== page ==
A.I. tool promises faster, more accurate Alzheimer's diagnosis
By detecting subtle differences in the way that Alzheimer's sufferers use language, researchers at Stevens Institute of Technology have developed an A.I. algorithm that promises to accurately diagnose Alzheimer's without the need for expensive scans or in-person testing. The software not only can diagnose Alzheimer's, at negligible cost, with more than 95 percent accuracy, but is also capable of explaining its conclusions, allowing physicians to double check the accuracy of its diagnosis.
"This is a real breakthrough," said the tool's creator, K.P. Subbalakshmi, founding director of Stevens Institute of Artificial Intelligence and professor of electrical and computer engineering at the Charles V. Schaeffer School of Engineering. "We're opening an exciting new field of research, and making it far easier to explain to patients why the A.I. came to the conclusion that it did, while diagnosing patients. This addresses the important question of trustability of A.I. systems in the medical field"
It has long been known that Alzheimer's can affect a person's use of language. People with Alzheimer's typically replace nouns with pronouns, such as by saying 'He sat on it' rather than 'The boy sat on the chair.' Patients might also use awkward circumlocutions, saying "My stomach feels bad because I haven't eaten" instead of simply "I'm hungry." By designing an explainable A.I. engine which uses attention mechanisms and convolutional neural network— a form of A.I. that learns over time—Subbalakshmi and her students were able to develop software that could not only accurately identify well-known telltale signs of Alzheimer's, but also detect subtle linguistic patterns previously overlooked.
Subbalakshmi and her team trained her algorithm using texts produced by both healthy subjects and known Alzheimer's sufferers as they described a drawing of children stealing cookies from a jar. Using tools developed by Google, Subbalakshmi and her team converted each individual sentence into a unique numerical sequence, or vector, representing a specific point in a 512-dimensional space.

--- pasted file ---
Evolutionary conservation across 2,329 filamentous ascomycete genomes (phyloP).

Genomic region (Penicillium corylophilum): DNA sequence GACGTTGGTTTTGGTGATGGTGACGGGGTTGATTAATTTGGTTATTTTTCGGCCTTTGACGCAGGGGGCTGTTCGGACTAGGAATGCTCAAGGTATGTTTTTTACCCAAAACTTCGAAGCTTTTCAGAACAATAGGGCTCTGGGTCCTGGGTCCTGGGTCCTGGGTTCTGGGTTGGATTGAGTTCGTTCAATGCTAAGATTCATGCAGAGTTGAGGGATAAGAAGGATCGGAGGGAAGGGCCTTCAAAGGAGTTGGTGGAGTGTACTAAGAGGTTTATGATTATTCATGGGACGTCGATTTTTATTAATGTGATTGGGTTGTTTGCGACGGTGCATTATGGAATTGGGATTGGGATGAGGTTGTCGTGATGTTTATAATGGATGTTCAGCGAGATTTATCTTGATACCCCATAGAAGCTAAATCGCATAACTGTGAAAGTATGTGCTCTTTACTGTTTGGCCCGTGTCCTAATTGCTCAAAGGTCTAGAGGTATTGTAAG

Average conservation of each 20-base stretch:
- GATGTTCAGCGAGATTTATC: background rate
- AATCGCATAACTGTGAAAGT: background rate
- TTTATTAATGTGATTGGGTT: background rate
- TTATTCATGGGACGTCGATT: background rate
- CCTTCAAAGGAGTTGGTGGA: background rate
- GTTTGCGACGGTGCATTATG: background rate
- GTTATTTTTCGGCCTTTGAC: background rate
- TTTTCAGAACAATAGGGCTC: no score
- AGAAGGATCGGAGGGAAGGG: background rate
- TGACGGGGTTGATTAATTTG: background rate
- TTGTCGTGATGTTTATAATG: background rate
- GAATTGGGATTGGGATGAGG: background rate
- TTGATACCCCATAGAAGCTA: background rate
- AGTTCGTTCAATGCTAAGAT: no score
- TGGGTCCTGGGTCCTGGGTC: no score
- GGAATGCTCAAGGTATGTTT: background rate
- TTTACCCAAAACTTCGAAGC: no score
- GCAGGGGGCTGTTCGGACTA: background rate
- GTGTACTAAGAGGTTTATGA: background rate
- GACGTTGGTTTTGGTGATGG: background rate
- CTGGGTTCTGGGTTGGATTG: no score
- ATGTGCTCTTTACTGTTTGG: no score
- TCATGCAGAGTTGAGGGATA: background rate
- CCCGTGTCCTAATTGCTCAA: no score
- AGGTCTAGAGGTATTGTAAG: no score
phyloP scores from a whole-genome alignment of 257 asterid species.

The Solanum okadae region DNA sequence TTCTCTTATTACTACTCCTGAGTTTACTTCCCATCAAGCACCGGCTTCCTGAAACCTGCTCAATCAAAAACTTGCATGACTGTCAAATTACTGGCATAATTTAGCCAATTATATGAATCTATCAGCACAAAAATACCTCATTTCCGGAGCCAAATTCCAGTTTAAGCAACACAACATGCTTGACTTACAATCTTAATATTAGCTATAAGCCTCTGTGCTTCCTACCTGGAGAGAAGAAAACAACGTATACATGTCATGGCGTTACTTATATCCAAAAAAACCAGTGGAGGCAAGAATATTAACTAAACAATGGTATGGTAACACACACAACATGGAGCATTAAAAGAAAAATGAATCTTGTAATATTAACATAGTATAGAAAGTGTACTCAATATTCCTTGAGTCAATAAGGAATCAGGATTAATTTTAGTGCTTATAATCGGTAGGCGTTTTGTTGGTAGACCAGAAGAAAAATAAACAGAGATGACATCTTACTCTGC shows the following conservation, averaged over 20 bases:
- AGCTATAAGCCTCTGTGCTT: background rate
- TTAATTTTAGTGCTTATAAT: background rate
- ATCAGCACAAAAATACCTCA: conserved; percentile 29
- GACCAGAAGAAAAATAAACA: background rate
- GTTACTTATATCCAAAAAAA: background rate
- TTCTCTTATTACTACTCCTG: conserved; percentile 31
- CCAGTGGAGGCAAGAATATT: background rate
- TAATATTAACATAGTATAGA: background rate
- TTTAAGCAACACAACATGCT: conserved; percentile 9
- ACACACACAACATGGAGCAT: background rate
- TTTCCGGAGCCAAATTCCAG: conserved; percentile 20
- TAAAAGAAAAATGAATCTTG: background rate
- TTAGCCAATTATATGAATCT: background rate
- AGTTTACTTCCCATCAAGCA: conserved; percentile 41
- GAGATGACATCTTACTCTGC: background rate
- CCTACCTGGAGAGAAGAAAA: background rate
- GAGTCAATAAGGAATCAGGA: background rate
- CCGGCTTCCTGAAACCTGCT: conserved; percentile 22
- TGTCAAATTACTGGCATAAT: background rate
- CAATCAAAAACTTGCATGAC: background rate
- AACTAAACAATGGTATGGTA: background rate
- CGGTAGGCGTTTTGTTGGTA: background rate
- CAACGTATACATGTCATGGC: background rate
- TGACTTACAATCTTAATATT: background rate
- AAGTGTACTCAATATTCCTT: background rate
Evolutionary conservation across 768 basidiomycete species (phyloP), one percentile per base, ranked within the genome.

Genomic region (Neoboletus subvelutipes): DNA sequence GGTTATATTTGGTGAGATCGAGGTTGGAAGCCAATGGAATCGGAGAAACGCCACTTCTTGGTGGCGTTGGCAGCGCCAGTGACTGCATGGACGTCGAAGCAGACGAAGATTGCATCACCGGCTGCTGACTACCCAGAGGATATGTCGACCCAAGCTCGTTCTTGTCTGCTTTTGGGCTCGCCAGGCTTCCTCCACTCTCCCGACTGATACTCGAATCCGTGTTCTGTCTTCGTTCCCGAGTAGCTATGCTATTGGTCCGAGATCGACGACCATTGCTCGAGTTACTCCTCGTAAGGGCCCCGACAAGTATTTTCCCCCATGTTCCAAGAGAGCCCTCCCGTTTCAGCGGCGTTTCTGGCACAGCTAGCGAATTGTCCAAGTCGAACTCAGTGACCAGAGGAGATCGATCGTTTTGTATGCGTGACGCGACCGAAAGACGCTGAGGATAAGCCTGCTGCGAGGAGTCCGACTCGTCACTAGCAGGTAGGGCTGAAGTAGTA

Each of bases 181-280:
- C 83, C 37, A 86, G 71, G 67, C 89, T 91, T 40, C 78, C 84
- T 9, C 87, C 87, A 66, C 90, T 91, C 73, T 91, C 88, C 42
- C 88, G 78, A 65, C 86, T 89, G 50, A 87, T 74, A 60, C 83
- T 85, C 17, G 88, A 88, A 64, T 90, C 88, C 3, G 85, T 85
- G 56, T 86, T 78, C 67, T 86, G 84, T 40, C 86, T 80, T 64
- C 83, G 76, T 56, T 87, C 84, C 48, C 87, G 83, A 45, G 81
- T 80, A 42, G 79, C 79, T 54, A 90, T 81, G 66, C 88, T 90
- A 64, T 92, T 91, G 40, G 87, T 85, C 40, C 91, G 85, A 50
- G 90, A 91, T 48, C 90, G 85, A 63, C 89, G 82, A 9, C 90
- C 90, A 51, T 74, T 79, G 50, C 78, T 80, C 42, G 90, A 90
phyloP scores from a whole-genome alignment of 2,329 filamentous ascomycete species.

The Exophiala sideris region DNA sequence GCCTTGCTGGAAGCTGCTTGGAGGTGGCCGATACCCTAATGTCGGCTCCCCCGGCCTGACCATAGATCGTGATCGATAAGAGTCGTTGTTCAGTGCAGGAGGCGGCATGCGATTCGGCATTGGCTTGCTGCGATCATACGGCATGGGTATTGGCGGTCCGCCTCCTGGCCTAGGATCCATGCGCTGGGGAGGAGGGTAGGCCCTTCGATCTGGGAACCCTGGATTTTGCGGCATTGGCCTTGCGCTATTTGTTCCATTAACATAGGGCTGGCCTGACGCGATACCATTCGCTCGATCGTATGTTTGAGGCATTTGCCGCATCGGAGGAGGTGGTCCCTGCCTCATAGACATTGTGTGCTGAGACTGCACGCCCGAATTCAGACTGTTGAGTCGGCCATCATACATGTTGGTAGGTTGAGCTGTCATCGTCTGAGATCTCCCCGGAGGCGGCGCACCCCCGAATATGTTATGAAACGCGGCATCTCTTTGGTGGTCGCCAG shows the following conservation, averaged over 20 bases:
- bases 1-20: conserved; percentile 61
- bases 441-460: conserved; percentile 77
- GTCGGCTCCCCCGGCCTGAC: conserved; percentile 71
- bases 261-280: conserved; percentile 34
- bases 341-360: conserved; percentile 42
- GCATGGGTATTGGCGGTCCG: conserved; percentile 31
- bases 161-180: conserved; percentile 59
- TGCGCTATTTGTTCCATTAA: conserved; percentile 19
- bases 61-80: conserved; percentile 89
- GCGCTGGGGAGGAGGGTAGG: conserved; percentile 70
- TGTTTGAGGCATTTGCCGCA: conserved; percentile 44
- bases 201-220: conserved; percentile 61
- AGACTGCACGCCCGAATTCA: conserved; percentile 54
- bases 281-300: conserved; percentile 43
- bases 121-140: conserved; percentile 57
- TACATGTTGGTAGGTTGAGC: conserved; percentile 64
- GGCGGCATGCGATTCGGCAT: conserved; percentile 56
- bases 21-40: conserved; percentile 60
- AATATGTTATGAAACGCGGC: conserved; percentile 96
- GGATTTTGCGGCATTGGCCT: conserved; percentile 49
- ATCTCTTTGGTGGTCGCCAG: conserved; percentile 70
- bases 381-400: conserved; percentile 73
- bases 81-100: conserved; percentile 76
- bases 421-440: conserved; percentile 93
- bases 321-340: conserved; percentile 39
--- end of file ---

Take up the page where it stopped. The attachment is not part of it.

Such an approach allows even complex sentences to be assigned a concrete numerical value, making it easier to analyze structural and thematic relationships between sentences. By using those vectors along with handcrafted features—those that subject matter experts have identified—the A.I. system gradually learned to spot similarities and differences between sentences spoken by healthy or unhealthy subjects, and thus to determine with remarkable accuracy how likely any given text was to have been produced by an Alzheimer's sufferer.
"This is absolutely state-of-the-art," said Subbalakshmi, who presented her work, in collaboration with her doctorate students, Mingxuan Chen and Ning Wang, on Aug. 24 at the 19th International Workshop on Data Mining in Bioinformatics at BioKDD. "Our A.I. software is the most accurate diagnostic tool currently available while also being explainable."
The system can also easily incorporate new criteria that may be identified by other research teams in the future, so it will only get more accurate over time. "We designed our system to be both modular and transparent," Subbalakshmi explained. "If other researchers identify new markers of Alzheimer's, we can simply plug those into our architecture to generate even better results."
In theory, A.I. systems could one day diagnose Alzheimer's based on any text, from a personal email to a social-media post. First, though, an algorithm would need to be trained using many different kinds of texts produced by known Alzheimer's sufferers, rather than just picture descriptions, and that kind of data isn't yet available. "The algorithm itself is incredibly powerful," Subbalakshmi said. "We're only constrained by the data available to us."
In coming months, Subbalakshmi hopes to gather new data that will allow her software to be used to diagnose patients based on speech in languages other than English. Her team is also exploring the ways that other neurological conditions—such as aphasia, stroke, traumatic brain injuries, and depression—can affect language use. "This method is definitely generalizable to other diseases," said Subbalakshmi. "As we acquire more and better data, we'll be able to create streamlined, accurate diagnostic tools for many other illnesses too."